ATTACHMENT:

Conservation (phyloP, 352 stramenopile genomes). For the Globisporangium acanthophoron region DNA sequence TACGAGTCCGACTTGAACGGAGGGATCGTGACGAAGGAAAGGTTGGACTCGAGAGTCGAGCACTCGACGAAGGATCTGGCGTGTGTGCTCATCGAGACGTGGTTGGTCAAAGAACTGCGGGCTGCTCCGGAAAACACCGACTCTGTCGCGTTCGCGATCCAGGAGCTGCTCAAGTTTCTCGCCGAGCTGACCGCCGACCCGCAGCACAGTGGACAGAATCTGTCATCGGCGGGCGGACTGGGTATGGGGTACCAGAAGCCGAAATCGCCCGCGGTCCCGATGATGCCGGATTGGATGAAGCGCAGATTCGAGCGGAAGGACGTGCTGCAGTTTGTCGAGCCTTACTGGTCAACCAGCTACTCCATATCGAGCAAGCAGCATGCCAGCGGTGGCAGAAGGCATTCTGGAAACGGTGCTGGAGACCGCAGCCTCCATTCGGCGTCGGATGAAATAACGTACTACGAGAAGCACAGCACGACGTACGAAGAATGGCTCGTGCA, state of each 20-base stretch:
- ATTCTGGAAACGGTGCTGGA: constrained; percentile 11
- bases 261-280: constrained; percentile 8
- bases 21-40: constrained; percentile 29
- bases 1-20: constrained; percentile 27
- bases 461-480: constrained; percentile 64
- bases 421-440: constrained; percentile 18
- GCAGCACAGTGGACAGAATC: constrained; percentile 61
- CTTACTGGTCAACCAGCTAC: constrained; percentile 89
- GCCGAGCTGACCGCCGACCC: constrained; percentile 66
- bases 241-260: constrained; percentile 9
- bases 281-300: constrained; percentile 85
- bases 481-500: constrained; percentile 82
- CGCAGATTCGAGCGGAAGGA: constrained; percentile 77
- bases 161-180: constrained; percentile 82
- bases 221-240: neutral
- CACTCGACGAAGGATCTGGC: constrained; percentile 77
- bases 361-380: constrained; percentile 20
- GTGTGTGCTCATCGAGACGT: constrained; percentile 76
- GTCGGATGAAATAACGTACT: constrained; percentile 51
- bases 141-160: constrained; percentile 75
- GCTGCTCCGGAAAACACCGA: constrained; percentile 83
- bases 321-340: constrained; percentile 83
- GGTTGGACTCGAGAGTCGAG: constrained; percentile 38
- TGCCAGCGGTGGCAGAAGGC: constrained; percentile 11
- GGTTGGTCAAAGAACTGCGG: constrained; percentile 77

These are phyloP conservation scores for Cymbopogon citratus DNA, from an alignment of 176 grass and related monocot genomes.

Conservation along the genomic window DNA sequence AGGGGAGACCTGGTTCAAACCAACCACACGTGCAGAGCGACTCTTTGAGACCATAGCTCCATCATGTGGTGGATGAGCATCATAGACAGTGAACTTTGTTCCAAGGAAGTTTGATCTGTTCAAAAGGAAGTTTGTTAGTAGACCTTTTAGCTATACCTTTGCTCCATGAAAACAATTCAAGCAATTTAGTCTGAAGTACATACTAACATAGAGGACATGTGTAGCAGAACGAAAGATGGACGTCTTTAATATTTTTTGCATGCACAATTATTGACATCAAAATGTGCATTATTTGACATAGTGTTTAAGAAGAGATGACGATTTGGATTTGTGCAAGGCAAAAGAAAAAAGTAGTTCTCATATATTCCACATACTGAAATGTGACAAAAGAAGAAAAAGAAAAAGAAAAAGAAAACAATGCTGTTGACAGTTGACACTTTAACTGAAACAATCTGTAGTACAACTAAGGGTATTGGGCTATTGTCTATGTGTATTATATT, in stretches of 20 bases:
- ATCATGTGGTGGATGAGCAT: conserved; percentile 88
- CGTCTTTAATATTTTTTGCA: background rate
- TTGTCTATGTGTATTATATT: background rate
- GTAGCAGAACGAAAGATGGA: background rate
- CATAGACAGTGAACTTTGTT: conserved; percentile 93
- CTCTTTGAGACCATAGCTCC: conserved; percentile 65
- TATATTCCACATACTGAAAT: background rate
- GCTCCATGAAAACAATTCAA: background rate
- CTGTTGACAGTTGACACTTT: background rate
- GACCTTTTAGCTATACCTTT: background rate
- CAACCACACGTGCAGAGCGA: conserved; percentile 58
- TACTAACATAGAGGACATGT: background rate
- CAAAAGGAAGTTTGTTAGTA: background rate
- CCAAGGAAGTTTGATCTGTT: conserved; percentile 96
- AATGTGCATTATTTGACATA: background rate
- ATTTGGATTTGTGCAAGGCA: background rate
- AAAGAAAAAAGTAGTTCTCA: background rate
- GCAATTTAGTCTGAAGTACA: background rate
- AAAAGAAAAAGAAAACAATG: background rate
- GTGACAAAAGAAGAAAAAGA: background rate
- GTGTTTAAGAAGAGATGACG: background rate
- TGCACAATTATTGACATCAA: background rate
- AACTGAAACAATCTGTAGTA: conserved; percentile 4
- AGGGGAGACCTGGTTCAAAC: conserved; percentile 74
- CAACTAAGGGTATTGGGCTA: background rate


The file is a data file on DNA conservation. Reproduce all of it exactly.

Conservation (phyloP, 352 stramenopile genomes). For the Globisporangium acanthophoron region DNA sequence TACGAGTCCGACTTGAACGGAGGGATCGTGACGAAGGAAAGGTTGGACTCGAGAGTCGAGCACTCGACGAAGGATCTGGCGTGTGTGCTCATCGAGACGTGGTTGGTCAAAGAACTGCGGGCTGCTCCGGAAAACACCGACTCTGTCGCGTTCGCGATCCAGGAGCTGCTCAAGTTTCTCGCCGAGCTGACCGCCGACCCGCAGCACAGTGGACAGAATCTGTCATCGGCGGGCGGACTGGGTATGGGGTACCAGAAGCCGAAATCGCCCGCGGTCCCGATGATGCCGGATTGGATGAAGCGCAGATTCGAGCGGAAGGACGTGCTGCAGTTTGTCGAGCCTTACTGGTCAACCAGCTACTCCATATCGAGCAAGCAGCATGCCAGCGGTGGCAGAAGGCATTCTGGAAACGGTGCTGGAGACCGCAGCCTCCATTCGGCGTCGGATGAAATAACGTACTACGAGAAGCACAGCACGACGTACGAAGAATGGCTCGTGCA, state of each 20-base stretch:
- ATTCTGGAAACGGTGCTGGA: constrained; percentile 11
- bases 261-280: constrained; percentile 8
- bases 21-40: constrained; percentile 29
- bases 1-20: constrained; percentile 27
- bases 461-480: constrained; percentile 64
- bases 421-440: constrained; percentile 18
- GCAGCACAGTGGACAGAATC: constrained; percentile 61
- CTTACTGGTCAACCAGCTAC: constrained; percentile 89
- GCCGAGCTGACCGCCGACCC: constrained; percentile 66
- bases 241-260: constrained; percentile 9
- bases 281-300: constrained; percentile 85
- bases 481-500: constrained; percentile 82
- CGCAGATTCGAGCGGAAGGA: constrained; percentile 77
- bases 161-180: constrained; percentile 82
- bases 221-240: neutral
- CACTCGACGAAGGATCTGGC: constrained; percentile 77
- bases 361-380: constrained; percentile 20
- GTGTGTGCTCATCGAGACGT: constrained; percentile 76
- GTCGGATGAAATAACGTACT: constrained; percentile 51
- bases 141-160: constrained; percentile 75
- GCTGCTCCGGAAAACACCGA: constrained; percentile 83
- bases 321-340: constrained; percentile 83
- GGTTGGACTCGAGAGTCGAG: constrained; percentile 38
- TGCCAGCGGTGGCAGAAGGC: constrained; percentile 11
- GGTTGGTCAAAGAACTGCGG: constrained; percentile 77

These are phyloP conservation scores for Cymbopogon citratus DNA, from an alignment of 176 grass and related monocot genomes.

Conservation along the genomic window DNA sequence AGGGGAGACCTGGTTCAAACCAACCACACGTGCAGAGCGACTCTTTGAGACCATAGCTCCATCATGTGGTGGATGAGCATCATAGACAGTGAACTTTGTTCCAAGGAAGTTTGATCTGTTCAAAAGGAAGTTTGTTAGTAGACCTTTTAGCTATACCTTTGCTCCATGAAAACAATTCAAGCAATTTAGTCTGAAGTACATACTAACATAGAGGACATGTGTAGCAGAACGAAAGATGGACGTCTTTAATATTTTTTGCATGCACAATTATTGACATCAAAATGTGCATTATTTGACATAGTGTTTAAGAAGAGATGACGATTTGGATTTGTGCAAGGCAAAAGAAAAAAGTAGTTCTCATATATTCCACATACTGAAATGTGACAAAAGAAGAAAAAGAAAAAGAAAAAGAAAACAATGCTGTTGACAGTTGACACTTTAACTGAAACAATCTGTAGTACAACTAAGGGTATTGGGCTATTGTCTATGTGTATTATATT, in stretches of 20 bases:
- ATCATGTGGTGGATGAGCAT: conserved; percentile 88
- CGTCTTTAATATTTTTTGCA: background rate
- TTGTCTATGTGTATTATATT: background rate
- GTAGCAGAACGAAAGATGGA: background rate
- CATAGACAGTGAACTTTGTT: conserved; percentile 93
- CTCTTTGAGACCATAGCTCC: conserved; percentile 65
- TATATTCCACATACTGAAAT: background rate
- GCTCCATGAAAACAATTCAA: background rate
- CTGTTGACAGTTGACACTTT: background rate
- GACCTTTTAGCTATACCTTT: background rate
- CAACCACACGTGCAGAGCGA: conserved; percentile 58
- TACTAACATAGAGGACATGT: background rate
- CAAAAGGAAGTTTGTTAGTA: background rate
- CCAAGGAAGTTTGATCTGTT: conserved; percentile 96
- AATGTGCATTATTTGACATA: background rate
- ATTTGGATTTGTGCAAGGCA: background rate
- AAAGAAAAAAGTAGTTCTCA: background rate
- GCAATTTAGTCTGAAGTACA: background rate
- AAAAGAAAAAGAAAACAATG: background rate
- GTGACAAAAGAAGAAAAAGA: background rate
- GTGTTTAAGAAGAGATGACG: background rate
- TGCACAATTATTGACATCAA: background rate
- AACTGAAACAATCTGTAGTA: conserved; percentile 4
- AGGGGAGACCTGGTTCAAAC: conserved; percentile 74
- CAACTAAGGGTATTGGGCTA: background rate